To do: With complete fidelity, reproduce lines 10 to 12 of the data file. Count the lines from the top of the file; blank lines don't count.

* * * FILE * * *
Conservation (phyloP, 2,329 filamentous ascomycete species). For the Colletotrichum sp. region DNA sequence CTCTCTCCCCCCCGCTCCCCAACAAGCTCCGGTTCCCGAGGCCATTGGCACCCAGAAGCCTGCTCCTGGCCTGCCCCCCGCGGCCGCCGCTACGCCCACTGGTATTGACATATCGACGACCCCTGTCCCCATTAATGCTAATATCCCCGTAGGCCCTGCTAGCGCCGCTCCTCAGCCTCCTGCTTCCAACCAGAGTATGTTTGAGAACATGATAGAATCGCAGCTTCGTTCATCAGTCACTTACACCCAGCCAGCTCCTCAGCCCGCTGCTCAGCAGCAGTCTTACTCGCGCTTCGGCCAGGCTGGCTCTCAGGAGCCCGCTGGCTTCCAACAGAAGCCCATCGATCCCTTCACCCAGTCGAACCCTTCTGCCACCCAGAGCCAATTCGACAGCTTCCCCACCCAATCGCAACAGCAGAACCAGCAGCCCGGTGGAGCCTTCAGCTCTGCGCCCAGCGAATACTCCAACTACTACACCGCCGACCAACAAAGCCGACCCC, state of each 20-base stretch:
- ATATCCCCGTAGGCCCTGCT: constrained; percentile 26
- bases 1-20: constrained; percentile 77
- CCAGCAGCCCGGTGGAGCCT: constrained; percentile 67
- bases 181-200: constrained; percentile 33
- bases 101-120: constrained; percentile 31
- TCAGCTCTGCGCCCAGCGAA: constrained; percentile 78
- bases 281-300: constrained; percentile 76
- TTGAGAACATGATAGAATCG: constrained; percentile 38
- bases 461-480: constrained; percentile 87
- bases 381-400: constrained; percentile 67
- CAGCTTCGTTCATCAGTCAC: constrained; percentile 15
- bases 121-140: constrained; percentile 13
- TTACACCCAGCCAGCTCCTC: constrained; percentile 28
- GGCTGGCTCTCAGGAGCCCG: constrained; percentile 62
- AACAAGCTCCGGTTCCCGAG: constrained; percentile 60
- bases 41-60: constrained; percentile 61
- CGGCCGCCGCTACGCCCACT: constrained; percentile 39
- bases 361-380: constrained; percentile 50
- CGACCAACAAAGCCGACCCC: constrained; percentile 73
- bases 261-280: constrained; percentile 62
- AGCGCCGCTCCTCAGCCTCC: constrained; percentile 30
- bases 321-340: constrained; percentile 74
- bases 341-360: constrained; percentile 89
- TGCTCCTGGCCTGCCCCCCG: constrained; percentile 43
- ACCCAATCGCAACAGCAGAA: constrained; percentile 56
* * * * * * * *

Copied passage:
- bases 461-480: constrained; percentile 87
- bases 381-400: constrained; percentile 67
- CAGCTTCGTTCATCAGTCAC: constrained; percentile 15